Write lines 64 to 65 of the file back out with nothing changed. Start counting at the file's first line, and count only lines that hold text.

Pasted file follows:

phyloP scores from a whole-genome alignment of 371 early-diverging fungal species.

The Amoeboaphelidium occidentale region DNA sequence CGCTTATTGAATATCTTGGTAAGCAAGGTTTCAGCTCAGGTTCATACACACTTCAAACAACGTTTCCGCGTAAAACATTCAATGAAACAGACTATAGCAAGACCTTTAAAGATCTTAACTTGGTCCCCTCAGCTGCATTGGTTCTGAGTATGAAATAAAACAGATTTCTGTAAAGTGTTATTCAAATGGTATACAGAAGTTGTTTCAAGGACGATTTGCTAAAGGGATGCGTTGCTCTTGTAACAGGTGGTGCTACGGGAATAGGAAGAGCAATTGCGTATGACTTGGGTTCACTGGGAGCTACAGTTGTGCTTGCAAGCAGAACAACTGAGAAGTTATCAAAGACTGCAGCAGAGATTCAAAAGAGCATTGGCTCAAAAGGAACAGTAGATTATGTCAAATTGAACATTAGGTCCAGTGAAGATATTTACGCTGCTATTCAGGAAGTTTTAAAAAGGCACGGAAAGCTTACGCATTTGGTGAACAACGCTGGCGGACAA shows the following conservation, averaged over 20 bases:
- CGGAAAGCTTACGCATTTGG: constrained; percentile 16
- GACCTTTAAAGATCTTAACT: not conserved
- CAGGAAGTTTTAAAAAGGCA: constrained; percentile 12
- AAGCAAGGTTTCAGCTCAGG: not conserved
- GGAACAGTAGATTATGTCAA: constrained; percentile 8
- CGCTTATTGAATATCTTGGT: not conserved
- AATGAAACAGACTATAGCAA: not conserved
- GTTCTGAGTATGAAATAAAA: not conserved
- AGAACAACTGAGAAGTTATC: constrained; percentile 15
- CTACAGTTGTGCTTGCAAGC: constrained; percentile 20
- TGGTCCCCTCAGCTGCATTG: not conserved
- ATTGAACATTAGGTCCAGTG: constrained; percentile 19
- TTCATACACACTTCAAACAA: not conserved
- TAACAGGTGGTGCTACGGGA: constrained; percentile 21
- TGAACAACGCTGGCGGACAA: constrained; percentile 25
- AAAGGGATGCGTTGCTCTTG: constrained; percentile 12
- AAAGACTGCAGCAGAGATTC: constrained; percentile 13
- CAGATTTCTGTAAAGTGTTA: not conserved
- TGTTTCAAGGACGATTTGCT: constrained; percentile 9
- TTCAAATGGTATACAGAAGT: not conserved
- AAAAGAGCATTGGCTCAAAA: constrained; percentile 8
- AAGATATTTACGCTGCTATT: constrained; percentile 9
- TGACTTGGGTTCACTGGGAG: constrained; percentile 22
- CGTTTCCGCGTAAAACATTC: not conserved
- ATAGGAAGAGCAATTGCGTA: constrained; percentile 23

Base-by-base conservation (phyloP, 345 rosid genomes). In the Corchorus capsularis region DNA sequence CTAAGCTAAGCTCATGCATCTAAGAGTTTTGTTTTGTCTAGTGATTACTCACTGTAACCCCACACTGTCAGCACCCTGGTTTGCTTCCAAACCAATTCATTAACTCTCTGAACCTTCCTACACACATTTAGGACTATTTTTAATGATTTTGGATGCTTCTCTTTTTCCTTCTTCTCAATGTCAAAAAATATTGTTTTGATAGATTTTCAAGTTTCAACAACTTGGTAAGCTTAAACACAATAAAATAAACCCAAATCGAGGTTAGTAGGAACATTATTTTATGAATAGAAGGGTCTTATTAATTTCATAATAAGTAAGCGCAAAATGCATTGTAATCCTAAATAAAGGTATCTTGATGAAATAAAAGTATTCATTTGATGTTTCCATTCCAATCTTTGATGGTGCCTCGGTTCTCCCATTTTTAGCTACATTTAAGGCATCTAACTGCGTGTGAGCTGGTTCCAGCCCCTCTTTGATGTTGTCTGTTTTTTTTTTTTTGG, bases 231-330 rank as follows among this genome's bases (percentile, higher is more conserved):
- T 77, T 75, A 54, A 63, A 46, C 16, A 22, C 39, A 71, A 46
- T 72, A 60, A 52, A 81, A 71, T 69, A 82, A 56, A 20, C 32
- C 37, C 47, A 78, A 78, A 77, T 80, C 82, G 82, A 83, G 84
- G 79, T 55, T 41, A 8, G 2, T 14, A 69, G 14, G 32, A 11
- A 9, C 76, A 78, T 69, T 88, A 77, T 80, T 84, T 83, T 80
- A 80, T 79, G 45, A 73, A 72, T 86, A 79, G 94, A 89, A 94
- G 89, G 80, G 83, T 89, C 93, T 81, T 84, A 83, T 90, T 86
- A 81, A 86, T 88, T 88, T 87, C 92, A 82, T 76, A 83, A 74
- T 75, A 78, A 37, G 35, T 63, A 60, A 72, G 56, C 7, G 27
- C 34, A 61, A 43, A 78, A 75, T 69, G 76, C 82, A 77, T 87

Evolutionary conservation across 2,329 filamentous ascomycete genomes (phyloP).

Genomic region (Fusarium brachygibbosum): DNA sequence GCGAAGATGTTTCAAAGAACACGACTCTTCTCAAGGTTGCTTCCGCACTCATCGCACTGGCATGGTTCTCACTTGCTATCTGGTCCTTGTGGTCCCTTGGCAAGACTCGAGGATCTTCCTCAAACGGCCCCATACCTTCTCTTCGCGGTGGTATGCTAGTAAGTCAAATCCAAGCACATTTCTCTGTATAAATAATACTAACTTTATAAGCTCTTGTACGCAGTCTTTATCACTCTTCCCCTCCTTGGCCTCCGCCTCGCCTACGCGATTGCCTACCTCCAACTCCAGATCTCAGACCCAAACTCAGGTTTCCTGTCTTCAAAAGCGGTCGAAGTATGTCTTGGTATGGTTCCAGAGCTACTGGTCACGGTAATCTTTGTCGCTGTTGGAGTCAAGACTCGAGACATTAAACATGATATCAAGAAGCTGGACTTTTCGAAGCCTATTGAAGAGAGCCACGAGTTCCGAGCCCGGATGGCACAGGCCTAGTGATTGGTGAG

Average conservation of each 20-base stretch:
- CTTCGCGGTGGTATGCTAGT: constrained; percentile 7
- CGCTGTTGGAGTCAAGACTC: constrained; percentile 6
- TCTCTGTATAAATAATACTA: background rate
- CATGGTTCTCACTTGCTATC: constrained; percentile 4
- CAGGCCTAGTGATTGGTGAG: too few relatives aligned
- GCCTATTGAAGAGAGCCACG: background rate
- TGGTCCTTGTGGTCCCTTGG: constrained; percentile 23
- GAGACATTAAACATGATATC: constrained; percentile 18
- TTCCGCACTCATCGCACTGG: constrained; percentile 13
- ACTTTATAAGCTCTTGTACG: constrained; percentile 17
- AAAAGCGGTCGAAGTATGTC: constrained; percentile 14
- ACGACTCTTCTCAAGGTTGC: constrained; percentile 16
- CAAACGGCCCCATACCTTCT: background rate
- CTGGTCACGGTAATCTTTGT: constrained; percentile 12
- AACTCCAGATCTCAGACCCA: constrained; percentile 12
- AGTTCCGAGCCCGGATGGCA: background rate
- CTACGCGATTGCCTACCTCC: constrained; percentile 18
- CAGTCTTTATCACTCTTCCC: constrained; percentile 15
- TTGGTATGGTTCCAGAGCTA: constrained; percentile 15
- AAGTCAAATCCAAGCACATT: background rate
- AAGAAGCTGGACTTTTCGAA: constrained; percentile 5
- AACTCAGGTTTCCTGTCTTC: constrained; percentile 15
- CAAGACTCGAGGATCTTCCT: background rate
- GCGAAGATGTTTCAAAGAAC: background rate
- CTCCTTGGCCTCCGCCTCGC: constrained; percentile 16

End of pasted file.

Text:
- CAAGACTCGAGGATCTTCCT: background rate
- GCGAAGATGTTTCAAAGAAC: background rate